And now, from a scene I didn't care for to a scene I don't care about! Jess Smith (Harry Daugherty's right-hand man and former collector of bribes) is waiting in an anteroom when Jimmy James enters and wedges a chair underneath the doorknob. He's very hush-hush as he relays the details of Mellon's hearing, though of course he's showy as fuck too, going on and on about the attire of the men in the hearing and generally stuffing as much quirk into the character as he can manage. Jess just tells him to spit out whether Mellon is for 'em or against 'em, and Jimmy James says Mellon's not their greatest ally. Jess is pretty well freaking out at this point -- he's having trouble keeping track of the payouts and the lies -- and since Jimmy James doesn't seem to care for him very much, he's kind of enjoying the unspooling. "What happens if they find someone honest?" Jess blurts. Jimmy James is like, "Relax, bro. Attorneys General do not go to prison." Of course, as Jess tells him, Harry's the A.G., not him. Jimmy says the answer to all this distress is quite simple: Congress is upset that Justice isn't placing enough bootleggers in jail, so -- fucking DUH -- put some bootleggers in jail. (You can see where this is headed down the line, I trust? Good.) Jess further hyperventilates that the bootleggers are the ones they're in business with, and if they go to jail... (he trails off, but obviously this gives the bootleggers all the incentive in the world to roll over on their corrupt government cronies). The men are interrupted by someone who needs the room, and Jimmy makes is exit with a flourish, as ever.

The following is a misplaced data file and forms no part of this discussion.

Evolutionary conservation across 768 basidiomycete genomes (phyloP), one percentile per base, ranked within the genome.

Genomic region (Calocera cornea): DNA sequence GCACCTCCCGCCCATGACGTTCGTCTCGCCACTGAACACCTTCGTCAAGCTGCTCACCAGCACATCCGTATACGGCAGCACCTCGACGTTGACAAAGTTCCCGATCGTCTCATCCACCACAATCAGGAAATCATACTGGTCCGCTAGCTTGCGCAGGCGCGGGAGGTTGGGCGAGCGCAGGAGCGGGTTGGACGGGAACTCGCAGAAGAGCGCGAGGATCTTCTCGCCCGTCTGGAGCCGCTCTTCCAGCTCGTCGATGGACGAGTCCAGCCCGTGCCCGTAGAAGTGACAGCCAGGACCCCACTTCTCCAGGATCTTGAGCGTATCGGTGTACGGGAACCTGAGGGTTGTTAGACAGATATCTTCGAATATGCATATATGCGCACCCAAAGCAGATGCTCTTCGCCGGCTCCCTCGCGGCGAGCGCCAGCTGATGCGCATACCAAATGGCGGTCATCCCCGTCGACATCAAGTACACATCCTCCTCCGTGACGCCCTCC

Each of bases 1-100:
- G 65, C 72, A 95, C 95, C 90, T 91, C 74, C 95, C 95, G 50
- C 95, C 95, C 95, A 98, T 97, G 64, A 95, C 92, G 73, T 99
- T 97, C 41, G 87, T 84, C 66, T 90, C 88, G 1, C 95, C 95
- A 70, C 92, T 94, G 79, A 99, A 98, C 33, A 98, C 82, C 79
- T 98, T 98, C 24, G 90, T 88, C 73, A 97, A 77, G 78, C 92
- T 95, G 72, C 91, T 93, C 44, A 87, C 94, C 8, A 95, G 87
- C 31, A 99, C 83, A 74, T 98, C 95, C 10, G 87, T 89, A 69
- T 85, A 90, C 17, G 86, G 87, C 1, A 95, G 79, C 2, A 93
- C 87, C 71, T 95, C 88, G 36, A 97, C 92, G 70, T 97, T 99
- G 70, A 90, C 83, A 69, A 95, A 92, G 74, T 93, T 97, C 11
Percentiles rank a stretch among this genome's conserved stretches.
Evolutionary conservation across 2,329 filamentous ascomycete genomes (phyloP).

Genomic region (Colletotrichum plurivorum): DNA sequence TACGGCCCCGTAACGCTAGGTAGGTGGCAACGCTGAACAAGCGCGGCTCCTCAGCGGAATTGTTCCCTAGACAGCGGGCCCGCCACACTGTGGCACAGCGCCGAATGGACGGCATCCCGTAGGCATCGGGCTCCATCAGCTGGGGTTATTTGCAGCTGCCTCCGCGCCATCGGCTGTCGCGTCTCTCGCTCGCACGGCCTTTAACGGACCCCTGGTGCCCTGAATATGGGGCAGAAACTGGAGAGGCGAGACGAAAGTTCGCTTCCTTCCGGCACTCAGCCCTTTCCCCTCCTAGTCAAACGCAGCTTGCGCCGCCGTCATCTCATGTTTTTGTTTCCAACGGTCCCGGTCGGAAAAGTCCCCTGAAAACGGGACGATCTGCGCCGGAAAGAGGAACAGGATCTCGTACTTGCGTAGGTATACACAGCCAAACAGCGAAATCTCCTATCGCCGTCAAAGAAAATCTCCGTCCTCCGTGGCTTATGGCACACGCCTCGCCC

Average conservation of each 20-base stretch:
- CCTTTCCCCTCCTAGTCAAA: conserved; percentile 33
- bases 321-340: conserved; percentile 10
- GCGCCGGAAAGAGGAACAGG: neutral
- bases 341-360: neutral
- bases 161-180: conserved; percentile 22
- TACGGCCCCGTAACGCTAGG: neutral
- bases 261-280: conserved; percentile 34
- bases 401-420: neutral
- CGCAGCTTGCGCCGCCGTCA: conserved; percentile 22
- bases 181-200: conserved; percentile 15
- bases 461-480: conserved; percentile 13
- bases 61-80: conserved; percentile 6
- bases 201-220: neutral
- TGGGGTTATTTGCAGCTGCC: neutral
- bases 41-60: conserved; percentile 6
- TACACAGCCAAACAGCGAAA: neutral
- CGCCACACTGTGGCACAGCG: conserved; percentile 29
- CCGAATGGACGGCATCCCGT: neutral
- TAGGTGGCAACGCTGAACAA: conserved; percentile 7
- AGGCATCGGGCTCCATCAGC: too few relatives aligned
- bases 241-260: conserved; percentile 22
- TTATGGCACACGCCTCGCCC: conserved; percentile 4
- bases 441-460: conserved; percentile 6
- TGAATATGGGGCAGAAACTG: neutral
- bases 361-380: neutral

Margaret's at home at her desk when Nucky makes an unexpected visit. He sits down to talk, but she stands, unwilling to meet him halfway. "Whatever fiction you prefer is perfectly fine..." she starts, but Nucky surprises her with an apology... sort of. "I'm sorry for demonstrating bad form," he says, which gives Margaret a dark laugh. "That would distress you, wouldn't it?" she sneers. She finds this all quite humiliating, though she salvages some of herself by asking Nucky, "Is she in need of rescuing too?" At least she's got his number. He says Billie is quite "capable" and Margaret's like, "Sucks for you, then." "Maybe I've changed," he says. Margaret says maybe he's not the only one. Up against a brick wall, Nucky goes to leave and says he'll look in on the kids. She tells him she'd rather he didn't, and while he capitulates, he tells her seriously that she might want to ask herself some "practical questions," i.e. how willing is she to give up the gravy train. It IS important to note that Margaret entered in on this marriage with no small sense of mercenary self-preservation, so let's not start chipping in for a flower arrangement just yet.